change lives.

COVID-19 and Atlantic Compassion – One Year Later

It’s been one year since COVID-19 became part of our daily lives here in New Brunswick. It’s an anniversary we likely never dreamed of, but one most of us won’t forget. This pandemic has forced all of us to change quickly, and often. When public health restrictions began last March, we immediately saw some significant gaps in the community. Those who were marginalized before the pandemic were suddenly pushed even further behind. Access to the people, places and supports that helped them get through the day were now out of reach. The in-person programs and services people in our community depended on were forced to close overnight.

With support from a generous donor, the 11 United Ways across Atlantic Canada came together and responded immediately to help fill these gaps.  On March 17, 2020, we launched a COVID relief fund, the Atlantic Compassion Fund. This collective response was a game changer for many communities in our region, and it’s one we’re very proud of.

United Ways have always been a bridge between donors and community need, and we quickly jumped in to make that connection easier and faster than ever. The response from community was heartening –individual donors and businesses stepped up, gave generously, and found innovative and creative ways to help. Their trust in United Way meant we were able to quickly provide food, connection, safe shelter, transportation and mental health supports to those who needed it most.  It was a bright light in what was otherwise a dark time.

We are forever grateful for this demonstration of compassion for community and the acknowledgement that we are stronger as a city, town, province and Atlantic region when we look out for one another. This point in time has inspired us to keep creating, innovating, and finding more ways to stand up for the needs of community.

There have also been incredibly important lessons learned over the past year. Many of the changes forced by public health measures have made us a kinder, more empathetic community and province. The supports created to help people during the pandemic helped us all reflect on the importance of things like an adequate income, a safe home and access to the internet. We appreciate human connection, social relationships, and the ability to keep in touch more than ever. Inequities and racism are even more obvious. The onus is on us to keep these lessons at the centre of how we rebuild and reconnect our communities and organizations. Looking forward, we believe that instead of trying to get back to the status quo, we should all be working toward (and expecting) something better instead.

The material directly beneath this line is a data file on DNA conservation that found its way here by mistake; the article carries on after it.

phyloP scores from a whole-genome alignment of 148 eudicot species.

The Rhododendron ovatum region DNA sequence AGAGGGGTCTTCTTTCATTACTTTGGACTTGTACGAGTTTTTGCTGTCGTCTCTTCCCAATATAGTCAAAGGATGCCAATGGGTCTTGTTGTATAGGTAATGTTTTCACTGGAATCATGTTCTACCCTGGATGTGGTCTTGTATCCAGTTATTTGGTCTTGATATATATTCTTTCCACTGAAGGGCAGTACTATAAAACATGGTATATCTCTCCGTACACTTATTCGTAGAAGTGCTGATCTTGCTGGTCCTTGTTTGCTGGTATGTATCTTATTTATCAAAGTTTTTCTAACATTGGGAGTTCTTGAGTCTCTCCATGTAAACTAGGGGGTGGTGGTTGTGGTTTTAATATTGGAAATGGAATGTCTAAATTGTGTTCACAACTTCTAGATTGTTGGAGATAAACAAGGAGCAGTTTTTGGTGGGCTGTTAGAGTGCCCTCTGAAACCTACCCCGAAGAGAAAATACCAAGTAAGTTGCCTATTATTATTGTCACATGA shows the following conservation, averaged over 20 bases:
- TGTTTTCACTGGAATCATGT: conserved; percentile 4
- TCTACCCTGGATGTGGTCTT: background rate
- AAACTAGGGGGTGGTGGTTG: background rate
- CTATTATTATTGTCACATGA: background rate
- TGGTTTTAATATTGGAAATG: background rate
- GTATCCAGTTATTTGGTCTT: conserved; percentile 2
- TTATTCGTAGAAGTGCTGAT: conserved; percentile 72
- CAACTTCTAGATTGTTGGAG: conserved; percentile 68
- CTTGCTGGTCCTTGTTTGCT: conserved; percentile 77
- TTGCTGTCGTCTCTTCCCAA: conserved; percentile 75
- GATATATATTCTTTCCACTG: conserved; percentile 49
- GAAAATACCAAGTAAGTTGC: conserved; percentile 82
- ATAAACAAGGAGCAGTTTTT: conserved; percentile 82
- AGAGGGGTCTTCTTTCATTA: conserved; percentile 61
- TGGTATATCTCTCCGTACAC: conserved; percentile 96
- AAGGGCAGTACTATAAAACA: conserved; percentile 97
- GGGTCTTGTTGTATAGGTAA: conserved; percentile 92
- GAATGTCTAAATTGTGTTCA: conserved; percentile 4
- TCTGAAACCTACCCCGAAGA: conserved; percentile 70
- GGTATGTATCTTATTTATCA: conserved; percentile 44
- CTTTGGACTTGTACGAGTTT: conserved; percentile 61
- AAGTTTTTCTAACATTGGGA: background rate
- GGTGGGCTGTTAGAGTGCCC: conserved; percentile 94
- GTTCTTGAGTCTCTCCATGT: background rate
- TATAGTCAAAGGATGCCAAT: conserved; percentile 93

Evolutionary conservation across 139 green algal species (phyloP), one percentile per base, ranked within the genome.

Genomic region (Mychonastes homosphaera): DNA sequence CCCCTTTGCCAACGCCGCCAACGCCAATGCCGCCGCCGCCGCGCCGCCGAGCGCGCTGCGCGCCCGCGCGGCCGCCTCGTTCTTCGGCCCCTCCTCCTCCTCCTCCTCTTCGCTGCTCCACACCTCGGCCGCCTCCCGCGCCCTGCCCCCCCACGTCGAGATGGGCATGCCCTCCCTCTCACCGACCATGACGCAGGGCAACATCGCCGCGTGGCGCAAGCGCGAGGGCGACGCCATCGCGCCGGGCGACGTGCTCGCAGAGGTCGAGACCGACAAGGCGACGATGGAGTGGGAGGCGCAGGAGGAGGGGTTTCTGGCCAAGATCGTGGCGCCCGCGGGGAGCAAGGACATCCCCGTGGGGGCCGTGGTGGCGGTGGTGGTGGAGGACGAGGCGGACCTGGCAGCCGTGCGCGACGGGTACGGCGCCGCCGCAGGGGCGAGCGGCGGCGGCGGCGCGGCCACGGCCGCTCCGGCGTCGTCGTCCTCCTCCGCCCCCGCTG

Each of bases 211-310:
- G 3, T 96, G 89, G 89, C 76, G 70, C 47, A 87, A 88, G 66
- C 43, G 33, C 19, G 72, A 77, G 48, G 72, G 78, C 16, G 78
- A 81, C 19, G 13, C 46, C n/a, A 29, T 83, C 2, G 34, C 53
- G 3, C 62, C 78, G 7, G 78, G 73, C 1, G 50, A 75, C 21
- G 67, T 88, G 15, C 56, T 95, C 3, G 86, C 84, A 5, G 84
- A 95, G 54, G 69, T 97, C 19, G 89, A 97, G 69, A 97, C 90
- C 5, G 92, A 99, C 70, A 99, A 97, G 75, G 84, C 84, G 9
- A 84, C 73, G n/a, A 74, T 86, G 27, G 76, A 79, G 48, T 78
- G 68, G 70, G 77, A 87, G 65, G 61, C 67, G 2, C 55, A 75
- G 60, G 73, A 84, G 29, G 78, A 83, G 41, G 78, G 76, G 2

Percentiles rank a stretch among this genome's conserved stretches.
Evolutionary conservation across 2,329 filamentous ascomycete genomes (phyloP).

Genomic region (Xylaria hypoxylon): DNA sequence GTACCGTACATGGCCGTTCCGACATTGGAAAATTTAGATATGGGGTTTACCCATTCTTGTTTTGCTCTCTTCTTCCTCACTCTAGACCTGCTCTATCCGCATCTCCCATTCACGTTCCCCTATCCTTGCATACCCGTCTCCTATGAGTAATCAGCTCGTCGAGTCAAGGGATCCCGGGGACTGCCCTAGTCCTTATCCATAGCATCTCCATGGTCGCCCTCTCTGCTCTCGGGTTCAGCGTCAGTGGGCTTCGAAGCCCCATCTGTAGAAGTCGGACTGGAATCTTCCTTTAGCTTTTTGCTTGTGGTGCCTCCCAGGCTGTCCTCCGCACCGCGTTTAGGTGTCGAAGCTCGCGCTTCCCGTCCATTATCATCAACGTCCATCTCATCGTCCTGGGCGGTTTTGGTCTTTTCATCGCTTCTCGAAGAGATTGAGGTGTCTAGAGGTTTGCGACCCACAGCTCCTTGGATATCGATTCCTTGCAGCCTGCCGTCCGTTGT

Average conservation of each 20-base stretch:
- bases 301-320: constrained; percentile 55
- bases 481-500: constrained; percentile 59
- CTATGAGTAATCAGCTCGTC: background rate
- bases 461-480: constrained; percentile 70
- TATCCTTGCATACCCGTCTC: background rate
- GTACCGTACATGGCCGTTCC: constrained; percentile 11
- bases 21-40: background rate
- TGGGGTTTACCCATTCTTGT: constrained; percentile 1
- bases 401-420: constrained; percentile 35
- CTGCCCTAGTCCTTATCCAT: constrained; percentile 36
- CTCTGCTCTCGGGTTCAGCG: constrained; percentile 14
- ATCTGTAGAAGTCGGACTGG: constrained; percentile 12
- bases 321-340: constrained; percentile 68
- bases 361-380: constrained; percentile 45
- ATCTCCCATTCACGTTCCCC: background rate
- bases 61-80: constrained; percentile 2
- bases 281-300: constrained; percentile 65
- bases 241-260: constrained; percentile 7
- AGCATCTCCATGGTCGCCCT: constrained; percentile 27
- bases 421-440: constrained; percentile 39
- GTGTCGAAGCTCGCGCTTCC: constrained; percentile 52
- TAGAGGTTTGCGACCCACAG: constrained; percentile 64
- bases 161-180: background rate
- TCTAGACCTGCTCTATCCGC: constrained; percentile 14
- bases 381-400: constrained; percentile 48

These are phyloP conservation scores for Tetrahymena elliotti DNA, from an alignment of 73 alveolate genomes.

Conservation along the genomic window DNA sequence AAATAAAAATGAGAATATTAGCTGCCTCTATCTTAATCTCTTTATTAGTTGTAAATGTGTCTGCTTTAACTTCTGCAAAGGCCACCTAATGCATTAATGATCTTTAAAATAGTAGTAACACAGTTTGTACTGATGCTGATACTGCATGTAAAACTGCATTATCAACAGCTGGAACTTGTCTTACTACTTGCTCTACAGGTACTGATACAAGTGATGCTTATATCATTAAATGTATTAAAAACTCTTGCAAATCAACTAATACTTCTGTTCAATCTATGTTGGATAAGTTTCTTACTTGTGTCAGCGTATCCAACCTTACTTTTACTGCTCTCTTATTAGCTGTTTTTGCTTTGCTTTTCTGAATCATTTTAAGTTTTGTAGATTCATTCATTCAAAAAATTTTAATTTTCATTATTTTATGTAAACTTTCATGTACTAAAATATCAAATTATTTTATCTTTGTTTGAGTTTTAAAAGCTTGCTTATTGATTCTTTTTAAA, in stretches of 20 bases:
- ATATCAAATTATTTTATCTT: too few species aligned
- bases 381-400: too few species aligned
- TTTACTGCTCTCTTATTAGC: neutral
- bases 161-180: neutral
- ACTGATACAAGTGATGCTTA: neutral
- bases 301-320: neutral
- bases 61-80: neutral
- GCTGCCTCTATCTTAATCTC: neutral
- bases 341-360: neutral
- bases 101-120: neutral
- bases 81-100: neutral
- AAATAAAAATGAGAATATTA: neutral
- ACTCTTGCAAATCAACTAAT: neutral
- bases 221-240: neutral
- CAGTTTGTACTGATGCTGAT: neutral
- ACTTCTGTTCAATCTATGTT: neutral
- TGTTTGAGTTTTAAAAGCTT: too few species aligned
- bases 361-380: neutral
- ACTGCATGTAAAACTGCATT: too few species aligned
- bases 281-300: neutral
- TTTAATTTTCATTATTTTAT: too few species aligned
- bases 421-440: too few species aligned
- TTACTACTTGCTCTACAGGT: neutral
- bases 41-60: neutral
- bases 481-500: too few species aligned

The pressures of the pandemic are still great, and the uncertainty can make it difficult to plan for or contemplate the future. And yet, many of us do have the time, opportunity or privilege to look ahead and consider what might be next. If that includes you, we encourage you to think bigger and bolder.

How can we build stability into our community, so our businesses, non-profits and residents are more resilient? How can we take that kindness and compassion that was so visible and empowering during the height of the pandemic, and make it part of our everyday narrative? We’ve seen how racism and inequities are holding people back – how can we truly make diversity and inclusion a priority?

It’s questions like these, and United Way Saint John, Kings & Charlotte’s core values of adaptability, compassion, respect, trust and collaboration, that will inform our way forward. As an organization, we know that we can and must do better.  If you too want to live in a community that values people and allows them to live their best lives, now is the time to consider how to make that happen.

In another few years, we’ll look back again at this anniversary. The question is, will our society be a better place? We think it can be, if we all work together.


Alexya Heelis

Executive Director

United Way Saint John, Kings & Charlotte